By DOUG ALDEN AP Sports Writer
SALT LAKE CITY (AP) -- Brigham Young was placed on probation for three years by the NCAA on Tuesday for violations in men's volleyball.
Violations found by the infractions committee included improper financial benefits and travel expenses given to international prospects who were not enrolled at the school. Although most of the violations were committed by a booster, the school was still responsible, committee chairwoman Josephine Potuto said.
"Oversight of rules compliance is an absolute condition of NCAA membership," Potuto said.
The violations cited BYU and former volleyball coach Tom Peterson for failing to monitor the program adequately. BYU's compliance department alerted Peterson to the potential for NCAA violations, but did not follow through after that, according to the NCAA report.
BYU's probation began Tuesday and runs through March 10, 2011. The men's volleyball team also loses half a scholarship for each of the next two years and faces limits when recruiting players.
The penalties do not affect the Cougars' 2004 NCAA championship.
Athletic director Tom Holmoe said the NCAA accepted most of BYU's self-imposed penalties after the school's own investigation.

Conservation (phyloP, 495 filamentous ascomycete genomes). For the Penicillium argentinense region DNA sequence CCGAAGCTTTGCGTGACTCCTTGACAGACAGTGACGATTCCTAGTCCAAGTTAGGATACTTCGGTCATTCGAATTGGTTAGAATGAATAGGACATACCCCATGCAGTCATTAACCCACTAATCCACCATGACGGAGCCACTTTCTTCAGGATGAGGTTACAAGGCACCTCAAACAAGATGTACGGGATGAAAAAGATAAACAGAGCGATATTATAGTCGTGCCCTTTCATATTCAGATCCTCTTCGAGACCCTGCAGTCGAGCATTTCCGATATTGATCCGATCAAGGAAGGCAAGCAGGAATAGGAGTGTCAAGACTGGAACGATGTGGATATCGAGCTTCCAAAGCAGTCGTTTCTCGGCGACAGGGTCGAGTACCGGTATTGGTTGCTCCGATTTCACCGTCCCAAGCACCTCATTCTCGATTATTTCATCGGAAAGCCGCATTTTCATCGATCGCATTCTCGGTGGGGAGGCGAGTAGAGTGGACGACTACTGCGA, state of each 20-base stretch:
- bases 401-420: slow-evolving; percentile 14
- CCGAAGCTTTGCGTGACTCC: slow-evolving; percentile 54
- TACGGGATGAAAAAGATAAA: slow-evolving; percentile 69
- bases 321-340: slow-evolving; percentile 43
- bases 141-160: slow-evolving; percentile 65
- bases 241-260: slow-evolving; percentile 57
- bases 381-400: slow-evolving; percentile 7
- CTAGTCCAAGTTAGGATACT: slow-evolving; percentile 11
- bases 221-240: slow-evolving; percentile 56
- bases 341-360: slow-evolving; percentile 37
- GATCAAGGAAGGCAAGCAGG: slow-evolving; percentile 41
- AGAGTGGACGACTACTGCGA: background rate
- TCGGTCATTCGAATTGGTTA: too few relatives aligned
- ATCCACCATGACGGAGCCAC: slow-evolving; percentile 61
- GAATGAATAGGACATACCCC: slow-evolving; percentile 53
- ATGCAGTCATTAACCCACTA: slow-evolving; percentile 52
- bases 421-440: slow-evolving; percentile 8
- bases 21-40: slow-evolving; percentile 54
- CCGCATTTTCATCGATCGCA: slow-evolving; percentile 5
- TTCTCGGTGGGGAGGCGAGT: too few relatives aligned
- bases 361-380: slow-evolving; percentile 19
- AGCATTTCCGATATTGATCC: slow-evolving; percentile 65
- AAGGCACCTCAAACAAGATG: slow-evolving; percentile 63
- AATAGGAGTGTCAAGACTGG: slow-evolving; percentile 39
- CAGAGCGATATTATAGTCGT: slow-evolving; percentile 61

"We are pleased to have this process behind us," Holmoe said in a statement.
The NCAA began investigating the volleyball program in 2006, prompting the abrupt resignation of Peterson.
Peterson, in a news release from his attorney, disputed the NCAA's accusation that he knew of violations and chose to overlook them. He said the infractions were well-intended efforts to help players who had defected, but were actions that violated the technical bylaws of the NCAA.
"No one was trying to circumvent rules and none of the violations gave BYU an unfair advantage," Peterson said.
The most serious infractions involved a Cuban player who had defected and planned to enroll at BYU in 2004. He moved to Provo, where he took a class to improve his English. The mother of one of the BYU players on the team at the time paid for the class. Under NCAA rules, the mother was considered a representative of BYU athletics' interests.
Players who were on the team also provided housing and food for the Cuban player, who was still considered a recruit.
Potuto, a constitutional law professor at the University of Nebraska's law school, said similar cases have also been happening more frequently. Prospects come to town early with no financial support, and schools do not track who is paying for the recruits' living expenses.
Investigators also found improper payments from a booster, including giving a player a job at an inflated wage and helping pay legal fees for immigration issues.
BYU conducted its own investigation and placed its own penalties on the program, but the NCAA increased the probation period by a year. The NCAA agreed with BYU's self-imposed limits on recruiting. BYU also cannot accept any assistance from the booster for the next two years.
(Copyright 2008 by The Associated Press. All Rights Reserved.) APTV-03-11-08 1727MDT